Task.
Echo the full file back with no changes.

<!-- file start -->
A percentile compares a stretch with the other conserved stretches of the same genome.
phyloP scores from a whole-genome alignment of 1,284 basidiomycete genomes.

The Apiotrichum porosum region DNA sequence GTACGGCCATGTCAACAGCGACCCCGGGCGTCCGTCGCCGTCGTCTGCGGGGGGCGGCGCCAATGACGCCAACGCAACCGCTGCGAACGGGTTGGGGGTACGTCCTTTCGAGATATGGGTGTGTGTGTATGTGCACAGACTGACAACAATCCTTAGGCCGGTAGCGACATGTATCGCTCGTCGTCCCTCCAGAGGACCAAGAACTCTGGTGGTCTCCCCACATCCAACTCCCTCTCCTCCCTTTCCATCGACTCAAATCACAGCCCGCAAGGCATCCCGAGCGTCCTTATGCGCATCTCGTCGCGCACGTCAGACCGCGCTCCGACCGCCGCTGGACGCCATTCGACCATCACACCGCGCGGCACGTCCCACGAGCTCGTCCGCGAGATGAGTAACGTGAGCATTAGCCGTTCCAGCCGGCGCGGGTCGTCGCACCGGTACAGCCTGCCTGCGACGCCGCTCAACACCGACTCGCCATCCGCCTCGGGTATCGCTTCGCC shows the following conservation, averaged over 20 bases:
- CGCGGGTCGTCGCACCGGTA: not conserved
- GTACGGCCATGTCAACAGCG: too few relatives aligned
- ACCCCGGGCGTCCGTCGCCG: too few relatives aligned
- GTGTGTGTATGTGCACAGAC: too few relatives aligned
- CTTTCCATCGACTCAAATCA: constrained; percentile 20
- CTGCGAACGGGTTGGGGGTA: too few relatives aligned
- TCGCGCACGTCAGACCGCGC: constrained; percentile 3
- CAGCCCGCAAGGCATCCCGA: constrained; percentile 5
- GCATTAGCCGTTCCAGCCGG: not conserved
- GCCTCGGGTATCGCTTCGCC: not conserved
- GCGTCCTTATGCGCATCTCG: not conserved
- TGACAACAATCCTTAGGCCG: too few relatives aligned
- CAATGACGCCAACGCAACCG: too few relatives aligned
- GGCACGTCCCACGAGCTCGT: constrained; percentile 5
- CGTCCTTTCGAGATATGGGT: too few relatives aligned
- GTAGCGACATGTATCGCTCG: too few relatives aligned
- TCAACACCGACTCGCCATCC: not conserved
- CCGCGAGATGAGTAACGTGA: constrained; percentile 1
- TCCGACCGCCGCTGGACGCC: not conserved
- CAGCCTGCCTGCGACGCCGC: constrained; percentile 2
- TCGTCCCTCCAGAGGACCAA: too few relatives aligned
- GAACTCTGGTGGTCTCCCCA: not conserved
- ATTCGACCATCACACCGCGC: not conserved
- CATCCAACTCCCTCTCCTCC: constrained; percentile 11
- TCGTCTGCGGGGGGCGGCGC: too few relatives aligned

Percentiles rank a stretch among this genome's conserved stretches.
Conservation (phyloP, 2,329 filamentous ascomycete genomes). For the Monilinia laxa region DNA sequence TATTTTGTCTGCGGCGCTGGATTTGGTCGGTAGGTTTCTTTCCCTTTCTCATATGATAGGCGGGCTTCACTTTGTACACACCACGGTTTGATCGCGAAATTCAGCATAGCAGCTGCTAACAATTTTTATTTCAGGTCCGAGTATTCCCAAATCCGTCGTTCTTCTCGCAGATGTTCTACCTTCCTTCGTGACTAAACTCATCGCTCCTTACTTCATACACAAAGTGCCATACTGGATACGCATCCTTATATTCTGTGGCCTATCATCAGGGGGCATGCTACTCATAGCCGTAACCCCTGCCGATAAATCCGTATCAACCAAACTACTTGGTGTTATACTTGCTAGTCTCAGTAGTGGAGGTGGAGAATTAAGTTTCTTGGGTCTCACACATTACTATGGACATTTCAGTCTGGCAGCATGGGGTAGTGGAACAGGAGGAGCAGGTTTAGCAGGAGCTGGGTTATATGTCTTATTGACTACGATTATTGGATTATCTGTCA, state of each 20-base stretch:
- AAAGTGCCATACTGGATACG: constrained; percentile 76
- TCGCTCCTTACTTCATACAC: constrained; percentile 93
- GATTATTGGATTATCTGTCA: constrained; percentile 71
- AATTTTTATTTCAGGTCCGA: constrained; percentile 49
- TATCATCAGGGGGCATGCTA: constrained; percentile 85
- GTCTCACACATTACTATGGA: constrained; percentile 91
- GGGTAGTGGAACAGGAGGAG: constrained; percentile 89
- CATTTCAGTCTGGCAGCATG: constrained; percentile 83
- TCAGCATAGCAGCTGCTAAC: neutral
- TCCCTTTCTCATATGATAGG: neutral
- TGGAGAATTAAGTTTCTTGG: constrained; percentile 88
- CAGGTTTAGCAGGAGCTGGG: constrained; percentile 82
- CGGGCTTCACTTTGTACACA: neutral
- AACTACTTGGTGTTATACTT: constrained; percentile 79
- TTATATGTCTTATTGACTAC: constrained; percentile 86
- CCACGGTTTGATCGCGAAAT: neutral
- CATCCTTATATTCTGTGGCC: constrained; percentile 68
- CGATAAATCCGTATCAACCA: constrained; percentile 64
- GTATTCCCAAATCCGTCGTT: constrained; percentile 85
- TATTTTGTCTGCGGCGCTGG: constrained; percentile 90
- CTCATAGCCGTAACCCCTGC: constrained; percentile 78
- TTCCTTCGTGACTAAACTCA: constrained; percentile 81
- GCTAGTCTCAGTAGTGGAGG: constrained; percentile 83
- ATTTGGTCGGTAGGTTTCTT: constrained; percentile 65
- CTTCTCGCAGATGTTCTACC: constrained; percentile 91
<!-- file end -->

A percentile compares a stretch with the other conserved stretches of the same genome.
phyloP scores from a whole-genome alignment of 1,284 basidiomycete genomes.

The Apiotrichum porosum region DNA sequence GTACGGCCATGTCAACAGCGACCCCGGGCGTCCGTCGCCGTCGTCTGCGGGGGGCGGCGCCAATGACGCCAACGCAACCGCTGCGAACGGGTTGGGGGTACGTCCTTTCGAGATATGGGTGTGTGTGTATGTGCACAGACTGACAACAATCCTTAGGCCGGTAGCGACATGTATCGCTCGTCGTCCCTCCAGAGGACCAAGAACTCTGGTGGTCTCCCCACATCCAACTCCCTCTCCTCCCTTTCCATCGACTCAAATCACAGCCCGCAAGGCATCCCGAGCGTCCTTATGCGCATCTCGTCGCGCACGTCAGACCGCGCTCCGACCGCCGCTGGACGCCATTCGACCATCACACCGCGCGGCACGTCCCACGAGCTCGTCCGCGAGATGAGTAACGTGAGCATTAGCCGTTCCAGCCGGCGCGGGTCGTCGCACCGGTACAGCCTGCCTGCGACGCCGCTCAACACCGACTCGCCATCCGCCTCGGGTATCGCTTCGCC shows the following conservation, averaged over 20 bases:
- CGCGGGTCGTCGCACCGGTA: not conserved
- GTACGGCCATGTCAACAGCG: too few relatives aligned
- ACCCCGGGCGTCCGTCGCCG: too few relatives aligned
- GTGTGTGTATGTGCACAGAC: too few relatives aligned
- CTTTCCATCGACTCAAATCA: constrained; percentile 20
- CTGCGAACGGGTTGGGGGTA: too few relatives aligned
- TCGCGCACGTCAGACCGCGC: constrained; percentile 3
- CAGCCCGCAAGGCATCCCGA: constrained; percentile 5
- GCATTAGCCGTTCCAGCCGG: not conserved
- GCCTCGGGTATCGCTTCGCC: not conserved
- GCGTCCTTATGCGCATCTCG: not conserved
- TGACAACAATCCTTAGGCCG: too few relatives aligned
- CAATGACGCCAACGCAACCG: too few relatives aligned
- GGCACGTCCCACGAGCTCGT: constrained; percentile 5
- CGTCCTTTCGAGATATGGGT: too few relatives aligned
- GTAGCGACATGTATCGCTCG: too few relatives aligned
- TCAACACCGACTCGCCATCC: not conserved
- CCGCGAGATGAGTAACGTGA: constrained; percentile 1
- TCCGACCGCCGCTGGACGCC: not conserved
- CAGCCTGCCTGCGACGCCGC: constrained; percentile 2
- TCGTCCCTCCAGAGGACCAA: too few relatives aligned
- GAACTCTGGTGGTCTCCCCA: not conserved
- ATTCGACCATCACACCGCGC: not conserved
- CATCCAACTCCCTCTCCTCC: constrained; percentile 11
- TCGTCTGCGGGGGGCGGCGC: too few relatives aligned

Percentiles rank a stretch among this genome's conserved stretches.
Conservation (phyloP, 2,329 filamentous ascomycete genomes). For the Monilinia laxa region DNA sequence TATTTTGTCTGCGGCGCTGGATTTGGTCGGTAGGTTTCTTTCCCTTTCTCATATGATAGGCGGGCTTCACTTTGTACACACCACGGTTTGATCGCGAAATTCAGCATAGCAGCTGCTAACAATTTTTATTTCAGGTCCGAGTATTCCCAAATCCGTCGTTCTTCTCGCAGATGTTCTACCTTCCTTCGTGACTAAACTCATCGCTCCTTACTTCATACACAAAGTGCCATACTGGATACGCATCCTTATATTCTGTGGCCTATCATCAGGGGGCATGCTACTCATAGCCGTAACCCCTGCCGATAAATCCGTATCAACCAAACTACTTGGTGTTATACTTGCTAGTCTCAGTAGTGGAGGTGGAGAATTAAGTTTCTTGGGTCTCACACATTACTATGGACATTTCAGTCTGGCAGCATGGGGTAGTGGAACAGGAGGAGCAGGTTTAGCAGGAGCTGGGTTATATGTCTTATTGACTACGATTATTGGATTATCTGTCA, state of each 20-base stretch:
- AAAGTGCCATACTGGATACG: constrained; percentile 76
- TCGCTCCTTACTTCATACAC: constrained; percentile 93
- GATTATTGGATTATCTGTCA: constrained; percentile 71
- AATTTTTATTTCAGGTCCGA: constrained; percentile 49
- TATCATCAGGGGGCATGCTA: constrained; percentile 85
- GTCTCACACATTACTATGGA: constrained; percentile 91
- GGGTAGTGGAACAGGAGGAG: constrained; percentile 89
- CATTTCAGTCTGGCAGCATG: constrained; percentile 83
- TCAGCATAGCAGCTGCTAAC: neutral
- TCCCTTTCTCATATGATAGG: neutral
- TGGAGAATTAAGTTTCTTGG: constrained; percentile 88
- CAGGTTTAGCAGGAGCTGGG: constrained; percentile 82
- CGGGCTTCACTTTGTACACA: neutral
- AACTACTTGGTGTTATACTT: constrained; percentile 79
- TTATATGTCTTATTGACTAC: constrained; percentile 86
- CCACGGTTTGATCGCGAAAT: neutral
- CATCCTTATATTCTGTGGCC: constrained; percentile 68
- CGATAAATCCGTATCAACCA: constrained; percentile 64
- GTATTCCCAAATCCGTCGTT: constrained; percentile 85
- TATTTTGTCTGCGGCGCTGG: constrained; percentile 90
- CTCATAGCCGTAACCCCTGC: constrained; percentile 78
- TTCCTTCGTGACTAAACTCA: constrained; percentile 81
- GCTAGTCTCAGTAGTGGAGG: constrained; percentile 83
- ATTTGGTCGGTAGGTTTCTT: constrained; percentile 65
- CTTCTCGCAGATGTTCTACC: constrained; percentile 91